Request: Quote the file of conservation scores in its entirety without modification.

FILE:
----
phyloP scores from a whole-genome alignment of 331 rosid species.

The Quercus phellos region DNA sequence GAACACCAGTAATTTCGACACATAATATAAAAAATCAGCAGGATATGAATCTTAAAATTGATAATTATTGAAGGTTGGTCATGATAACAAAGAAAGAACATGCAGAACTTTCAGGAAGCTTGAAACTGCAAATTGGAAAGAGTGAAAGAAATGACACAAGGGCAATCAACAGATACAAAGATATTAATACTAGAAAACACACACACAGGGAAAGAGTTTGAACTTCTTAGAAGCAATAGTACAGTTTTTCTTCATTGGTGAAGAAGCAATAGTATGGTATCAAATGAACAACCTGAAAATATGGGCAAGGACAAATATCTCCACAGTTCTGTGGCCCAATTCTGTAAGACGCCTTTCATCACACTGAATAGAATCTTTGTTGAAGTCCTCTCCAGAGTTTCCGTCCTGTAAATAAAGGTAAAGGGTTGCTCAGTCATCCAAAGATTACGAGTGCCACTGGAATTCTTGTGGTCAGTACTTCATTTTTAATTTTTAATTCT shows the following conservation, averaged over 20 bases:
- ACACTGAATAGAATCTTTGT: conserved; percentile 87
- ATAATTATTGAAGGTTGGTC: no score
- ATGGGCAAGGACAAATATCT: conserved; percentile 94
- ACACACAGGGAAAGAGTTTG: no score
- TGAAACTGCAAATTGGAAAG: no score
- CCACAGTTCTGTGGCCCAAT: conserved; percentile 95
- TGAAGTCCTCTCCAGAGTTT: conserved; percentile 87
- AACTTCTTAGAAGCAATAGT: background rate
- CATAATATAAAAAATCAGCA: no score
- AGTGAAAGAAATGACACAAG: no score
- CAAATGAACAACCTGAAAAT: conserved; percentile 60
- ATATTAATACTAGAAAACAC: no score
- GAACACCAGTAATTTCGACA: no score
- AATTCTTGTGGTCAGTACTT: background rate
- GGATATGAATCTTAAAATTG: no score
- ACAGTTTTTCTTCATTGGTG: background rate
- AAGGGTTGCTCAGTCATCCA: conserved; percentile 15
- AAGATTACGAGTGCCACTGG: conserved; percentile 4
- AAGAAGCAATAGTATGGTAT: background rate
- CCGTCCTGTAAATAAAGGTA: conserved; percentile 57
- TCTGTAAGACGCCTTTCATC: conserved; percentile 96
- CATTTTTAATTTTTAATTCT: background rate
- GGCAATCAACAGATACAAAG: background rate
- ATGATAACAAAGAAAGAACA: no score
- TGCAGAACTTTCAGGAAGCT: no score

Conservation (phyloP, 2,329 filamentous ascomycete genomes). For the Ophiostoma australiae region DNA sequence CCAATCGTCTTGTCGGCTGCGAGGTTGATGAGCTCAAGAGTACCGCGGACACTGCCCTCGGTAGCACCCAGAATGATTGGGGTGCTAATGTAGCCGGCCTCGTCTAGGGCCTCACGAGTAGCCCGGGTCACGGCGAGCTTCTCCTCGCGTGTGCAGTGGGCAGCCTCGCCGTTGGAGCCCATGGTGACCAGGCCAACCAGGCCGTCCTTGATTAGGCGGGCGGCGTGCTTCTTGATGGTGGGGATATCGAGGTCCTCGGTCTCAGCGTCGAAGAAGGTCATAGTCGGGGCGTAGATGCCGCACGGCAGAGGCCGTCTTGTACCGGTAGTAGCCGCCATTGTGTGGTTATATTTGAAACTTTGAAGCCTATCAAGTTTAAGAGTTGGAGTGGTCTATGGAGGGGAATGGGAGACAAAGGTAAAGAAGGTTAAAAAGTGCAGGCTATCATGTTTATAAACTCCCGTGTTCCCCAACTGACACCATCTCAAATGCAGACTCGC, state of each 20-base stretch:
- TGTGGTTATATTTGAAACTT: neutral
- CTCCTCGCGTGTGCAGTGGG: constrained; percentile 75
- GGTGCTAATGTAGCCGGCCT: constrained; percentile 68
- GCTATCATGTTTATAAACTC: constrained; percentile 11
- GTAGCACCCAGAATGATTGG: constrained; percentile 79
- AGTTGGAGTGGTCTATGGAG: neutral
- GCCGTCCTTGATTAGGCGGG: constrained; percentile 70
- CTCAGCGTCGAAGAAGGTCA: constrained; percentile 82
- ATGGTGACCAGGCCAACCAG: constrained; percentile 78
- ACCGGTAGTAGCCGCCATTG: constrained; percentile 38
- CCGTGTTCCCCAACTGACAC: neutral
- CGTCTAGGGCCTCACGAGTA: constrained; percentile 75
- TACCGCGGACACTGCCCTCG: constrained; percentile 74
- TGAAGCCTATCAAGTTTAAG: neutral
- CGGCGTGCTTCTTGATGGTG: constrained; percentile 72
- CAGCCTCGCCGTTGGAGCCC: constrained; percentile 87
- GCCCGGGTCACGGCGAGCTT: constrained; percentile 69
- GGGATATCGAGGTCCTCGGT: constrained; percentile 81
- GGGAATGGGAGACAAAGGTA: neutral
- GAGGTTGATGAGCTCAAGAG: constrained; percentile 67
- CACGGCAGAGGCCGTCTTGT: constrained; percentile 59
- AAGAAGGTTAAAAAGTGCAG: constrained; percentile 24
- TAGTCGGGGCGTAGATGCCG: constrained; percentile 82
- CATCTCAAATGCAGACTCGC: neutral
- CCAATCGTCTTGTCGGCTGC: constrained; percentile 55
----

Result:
phyloP scores from a whole-genome alignment of 331 rosid species.

The Quercus phellos region DNA sequence GAACACCAGTAATTTCGACACATAATATAAAAAATCAGCAGGATATGAATCTTAAAATTGATAATTATTGAAGGTTGGTCATGATAACAAAGAAAGAACATGCAGAACTTTCAGGAAGCTTGAAACTGCAAATTGGAAAGAGTGAAAGAAATGACACAAGGGCAATCAACAGATACAAAGATATTAATACTAGAAAACACACACACAGGGAAAGAGTTTGAACTTCTTAGAAGCAATAGTACAGTTTTTCTTCATTGGTGAAGAAGCAATAGTATGGTATCAAATGAACAACCTGAAAATATGGGCAAGGACAAATATCTCCACAGTTCTGTGGCCCAATTCTGTAAGACGCCTTTCATCACACTGAATAGAATCTTTGTTGAAGTCCTCTCCAGAGTTTCCGTCCTGTAAATAAAGGTAAAGGGTTGCTCAGTCATCCAAAGATTACGAGTGCCACTGGAATTCTTGTGGTCAGTACTTCATTTTTAATTTTTAATTCT shows the following conservation, averaged over 20 bases:
- ACACTGAATAGAATCTTTGT: conserved; percentile 87
- ATAATTATTGAAGGTTGGTC: no score
- ATGGGCAAGGACAAATATCT: conserved; percentile 94
- ACACACAGGGAAAGAGTTTG: no score
- TGAAACTGCAAATTGGAAAG: no score
- CCACAGTTCTGTGGCCCAAT: conserved; percentile 95
- TGAAGTCCTCTCCAGAGTTT: conserved; percentile 87
- AACTTCTTAGAAGCAATAGT: background rate
- CATAATATAAAAAATCAGCA: no score
- AGTGAAAGAAATGACACAAG: no score
- CAAATGAACAACCTGAAAAT: conserved; percentile 60
- ATATTAATACTAGAAAACAC: no score
- GAACACCAGTAATTTCGACA: no score
- AATTCTTGTGGTCAGTACTT: background rate
- GGATATGAATCTTAAAATTG: no score
- ACAGTTTTTCTTCATTGGTG: background rate
- AAGGGTTGCTCAGTCATCCA: conserved; percentile 15
- AAGATTACGAGTGCCACTGG: conserved; percentile 4
- AAGAAGCAATAGTATGGTAT: background rate
- CCGTCCTGTAAATAAAGGTA: conserved; percentile 57
- TCTGTAAGACGCCTTTCATC: conserved; percentile 96
- CATTTTTAATTTTTAATTCT: background rate
- GGCAATCAACAGATACAAAG: background rate
- ATGATAACAAAGAAAGAACA: no score
- TGCAGAACTTTCAGGAAGCT: no score

Conservation (phyloP, 2,329 filamentous ascomycete genomes). For the Ophiostoma australiae region DNA sequence CCAATCGTCTTGTCGGCTGCGAGGTTGATGAGCTCAAGAGTACCGCGGACACTGCCCTCGGTAGCACCCAGAATGATTGGGGTGCTAATGTAGCCGGCCTCGTCTAGGGCCTCACGAGTAGCCCGGGTCACGGCGAGCTTCTCCTCGCGTGTGCAGTGGGCAGCCTCGCCGTTGGAGCCCATGGTGACCAGGCCAACCAGGCCGTCCTTGATTAGGCGGGCGGCGTGCTTCTTGATGGTGGGGATATCGAGGTCCTCGGTCTCAGCGTCGAAGAAGGTCATAGTCGGGGCGTAGATGCCGCACGGCAGAGGCCGTCTTGTACCGGTAGTAGCCGCCATTGTGTGGTTATATTTGAAACTTTGAAGCCTATCAAGTTTAAGAGTTGGAGTGGTCTATGGAGGGGAATGGGAGACAAAGGTAAAGAAGGTTAAAAAGTGCAGGCTATCATGTTTATAAACTCCCGTGTTCCCCAACTGACACCATCTCAAATGCAGACTCGC, state of each 20-base stretch:
- TGTGGTTATATTTGAAACTT: neutral
- CTCCTCGCGTGTGCAGTGGG: constrained; percentile 75
- GGTGCTAATGTAGCCGGCCT: constrained; percentile 68
- GCTATCATGTTTATAAACTC: constrained; percentile 11
- GTAGCACCCAGAATGATTGG: constrained; percentile 79
- AGTTGGAGTGGTCTATGGAG: neutral
- GCCGTCCTTGATTAGGCGGG: constrained; percentile 70
- CTCAGCGTCGAAGAAGGTCA: constrained; percentile 82
- ATGGTGACCAGGCCAACCAG: constrained; percentile 78
- ACCGGTAGTAGCCGCCATTG: constrained; percentile 38
- CCGTGTTCCCCAACTGACAC: neutral
- CGTCTAGGGCCTCACGAGTA: constrained; percentile 75
- TACCGCGGACACTGCCCTCG: constrained; percentile 74
- TGAAGCCTATCAAGTTTAAG: neutral
- CGGCGTGCTTCTTGATGGTG: constrained; percentile 72
- CAGCCTCGCCGTTGGAGCCC: constrained; percentile 87
- GCCCGGGTCACGGCGAGCTT: constrained; percentile 69
- GGGATATCGAGGTCCTCGGT: constrained; percentile 81
- GGGAATGGGAGACAAAGGTA: neutral
- GAGGTTGATGAGCTCAAGAG: constrained; percentile 67
- CACGGCAGAGGCCGTCTTGT: constrained; percentile 59
- AAGAAGGTTAAAAAGTGCAG: constrained; percentile 24
- TAGTCGGGGCGTAGATGCCG: constrained; percentile 82
- CATCTCAAATGCAGACTCGC: neutral
- CCAATCGTCTTGTCGGCTGC: constrained; percentile 55